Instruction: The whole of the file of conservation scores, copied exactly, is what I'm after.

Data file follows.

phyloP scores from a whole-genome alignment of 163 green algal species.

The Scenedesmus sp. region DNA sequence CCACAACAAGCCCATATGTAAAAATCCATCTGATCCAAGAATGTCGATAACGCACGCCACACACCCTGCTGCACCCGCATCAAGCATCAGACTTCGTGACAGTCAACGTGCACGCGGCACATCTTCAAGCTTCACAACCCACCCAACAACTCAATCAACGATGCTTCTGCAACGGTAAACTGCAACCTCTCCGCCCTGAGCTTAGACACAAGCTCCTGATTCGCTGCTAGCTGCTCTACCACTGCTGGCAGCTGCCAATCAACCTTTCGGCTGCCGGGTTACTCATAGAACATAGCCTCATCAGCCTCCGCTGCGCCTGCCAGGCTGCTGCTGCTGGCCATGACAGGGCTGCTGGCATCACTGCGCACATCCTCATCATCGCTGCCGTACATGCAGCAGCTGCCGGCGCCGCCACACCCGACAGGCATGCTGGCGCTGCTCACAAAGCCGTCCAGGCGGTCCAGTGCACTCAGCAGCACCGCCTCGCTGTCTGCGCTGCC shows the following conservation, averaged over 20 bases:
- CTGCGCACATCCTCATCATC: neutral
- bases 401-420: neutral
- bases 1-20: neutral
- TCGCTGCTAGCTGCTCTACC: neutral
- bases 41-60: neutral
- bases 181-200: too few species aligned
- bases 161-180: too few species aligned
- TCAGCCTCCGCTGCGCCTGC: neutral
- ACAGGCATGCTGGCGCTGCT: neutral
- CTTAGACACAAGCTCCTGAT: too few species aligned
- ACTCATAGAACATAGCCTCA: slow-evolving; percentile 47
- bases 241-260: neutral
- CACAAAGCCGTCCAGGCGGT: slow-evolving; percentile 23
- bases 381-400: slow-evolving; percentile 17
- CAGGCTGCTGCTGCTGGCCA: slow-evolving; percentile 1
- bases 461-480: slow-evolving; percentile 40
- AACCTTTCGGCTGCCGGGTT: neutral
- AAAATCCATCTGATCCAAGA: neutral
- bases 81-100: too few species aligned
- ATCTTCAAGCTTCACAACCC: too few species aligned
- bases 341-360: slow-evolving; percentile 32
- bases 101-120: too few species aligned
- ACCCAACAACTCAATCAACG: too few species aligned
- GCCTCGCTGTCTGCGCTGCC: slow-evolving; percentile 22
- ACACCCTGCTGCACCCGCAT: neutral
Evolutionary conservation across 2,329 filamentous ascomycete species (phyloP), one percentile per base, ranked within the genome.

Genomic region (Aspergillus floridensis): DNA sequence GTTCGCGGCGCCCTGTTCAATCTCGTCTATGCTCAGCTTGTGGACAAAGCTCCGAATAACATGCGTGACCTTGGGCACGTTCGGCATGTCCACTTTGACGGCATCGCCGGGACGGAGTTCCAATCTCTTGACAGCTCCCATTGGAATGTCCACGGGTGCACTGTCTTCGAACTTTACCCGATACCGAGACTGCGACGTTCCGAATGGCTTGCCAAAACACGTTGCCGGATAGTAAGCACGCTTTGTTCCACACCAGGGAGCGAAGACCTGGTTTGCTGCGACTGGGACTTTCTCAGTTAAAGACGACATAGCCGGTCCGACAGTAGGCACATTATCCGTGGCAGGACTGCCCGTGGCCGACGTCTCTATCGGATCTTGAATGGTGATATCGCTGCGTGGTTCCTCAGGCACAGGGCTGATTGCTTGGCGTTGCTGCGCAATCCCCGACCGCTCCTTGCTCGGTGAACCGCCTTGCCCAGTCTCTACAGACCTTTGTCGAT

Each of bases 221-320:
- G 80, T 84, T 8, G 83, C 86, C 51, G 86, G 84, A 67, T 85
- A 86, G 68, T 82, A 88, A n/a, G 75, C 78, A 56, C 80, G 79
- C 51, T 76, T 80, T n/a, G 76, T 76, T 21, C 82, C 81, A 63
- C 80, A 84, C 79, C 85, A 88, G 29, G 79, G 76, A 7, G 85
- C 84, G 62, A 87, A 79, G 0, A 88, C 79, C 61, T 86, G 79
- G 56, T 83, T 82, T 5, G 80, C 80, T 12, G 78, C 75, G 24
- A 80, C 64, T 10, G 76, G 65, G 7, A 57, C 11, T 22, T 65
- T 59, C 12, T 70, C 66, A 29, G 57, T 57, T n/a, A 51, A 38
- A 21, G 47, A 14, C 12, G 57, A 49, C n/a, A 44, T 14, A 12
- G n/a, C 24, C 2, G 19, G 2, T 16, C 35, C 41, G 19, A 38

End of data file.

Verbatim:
phyloP scores from a whole-genome alignment of 163 green algal species.

The Scenedesmus sp. region DNA sequence CCACAACAAGCCCATATGTAAAAATCCATCTGATCCAAGAATGTCGATAACGCACGCCACACACCCTGCTGCACCCGCATCAAGCATCAGACTTCGTGACAGTCAACGTGCACGCGGCACATCTTCAAGCTTCACAACCCACCCAACAACTCAATCAACGATGCTTCTGCAACGGTAAACTGCAACCTCTCCGCCCTGAGCTTAGACACAAGCTCCTGATTCGCTGCTAGCTGCTCTACCACTGCTGGCAGCTGCCAATCAACCTTTCGGCTGCCGGGTTACTCATAGAACATAGCCTCATCAGCCTCCGCTGCGCCTGCCAGGCTGCTGCTGCTGGCCATGACAGGGCTGCTGGCATCACTGCGCACATCCTCATCATCGCTGCCGTACATGCAGCAGCTGCCGGCGCCGCCACACCCGACAGGCATGCTGGCGCTGCTCACAAAGCCGTCCAGGCGGTCCAGTGCACTCAGCAGCACCGCCTCGCTGTCTGCGCTGCC shows the following conservation, averaged over 20 bases:
- CTGCGCACATCCTCATCATC: neutral
- bases 401-420: neutral
- bases 1-20: neutral
- TCGCTGCTAGCTGCTCTACC: neutral
- bases 41-60: neutral
- bases 181-200: too few species aligned
- bases 161-180: too few species aligned
- TCAGCCTCCGCTGCGCCTGC: neutral
- ACAGGCATGCTGGCGCTGCT: neutral
- CTTAGACACAAGCTCCTGAT: too few species aligned
- ACTCATAGAACATAGCCTCA: slow-evolving; percentile 47
- bases 241-260: neutral
- CACAAAGCCGTCCAGGCGGT: slow-evolving; percentile 23
- bases 381-400: slow-evolving; percentile 17
- CAGGCTGCTGCTGCTGGCCA: slow-evolving; percentile 1
- bases 461-480: slow-evolving; percentile 40
- AACCTTTCGGCTGCCGGGTT: neutral
- AAAATCCATCTGATCCAAGA: neutral
- bases 81-100: too few species aligned
- ATCTTCAAGCTTCACAACCC: too few species aligned
- bases 341-360: slow-evolving; percentile 32
- bases 101-120: too few species aligned
- ACCCAACAACTCAATCAACG: too few species aligned
- GCCTCGCTGTCTGCGCTGCC: slow-evolving; percentile 22
- ACACCCTGCTGCACCCGCAT: neutral
Evolutionary conservation across 2,329 filamentous ascomycete species (phyloP), one percentile per base, ranked within the genome.

Genomic region (Aspergillus floridensis): DNA sequence GTTCGCGGCGCCCTGTTCAATCTCGTCTATGCTCAGCTTGTGGACAAAGCTCCGAATAACATGCGTGACCTTGGGCACGTTCGGCATGTCCACTTTGACGGCATCGCCGGGACGGAGTTCCAATCTCTTGACAGCTCCCATTGGAATGTCCACGGGTGCACTGTCTTCGAACTTTACCCGATACCGAGACTGCGACGTTCCGAATGGCTTGCCAAAACACGTTGCCGGATAGTAAGCACGCTTTGTTCCACACCAGGGAGCGAAGACCTGGTTTGCTGCGACTGGGACTTTCTCAGTTAAAGACGACATAGCCGGTCCGACAGTAGGCACATTATCCGTGGCAGGACTGCCCGTGGCCGACGTCTCTATCGGATCTTGAATGGTGATATCGCTGCGTGGTTCCTCAGGCACAGGGCTGATTGCTTGGCGTTGCTGCGCAATCCCCGACCGCTCCTTGCTCGGTGAACCGCCTTGCCCAGTCTCTACAGACCTTTGTCGAT

Each of bases 221-320:
- G 80, T 84, T 8, G 83, C 86, C 51, G 86, G 84, A 67, T 85
- A 86, G 68, T 82, A 88, A n/a, G 75, C 78, A 56, C 80, G 79
- C 51, T 76, T 80, T n/a, G 76, T 76, T 21, C 82, C 81, A 63
- C 80, A 84, C 79, C 85, A 88, G 29, G 79, G 76, A 7, G 85
- C 84, G 62, A 87, A 79, G 0, A 88, C 79, C 61, T 86, G 79
- G 56, T 83, T 82, T 5, G 80, C 80, T 12, G 78, C 75, G 24
- A 80, C 64, T 10, G 76, G 65, G 7, A 57, C 11, T 22, T 65
- T 59, C 12, T 70, C 66, A 29, G 57, T 57, T n/a, A 51, A 38
- A 21, G 47, A 14, C 12, G 57, A 49, C n/a, A 44, T 14, A 12
- G n/a, C 24, C 2, G 19, G 2, T 16, C 35, C 41, G 19, A 38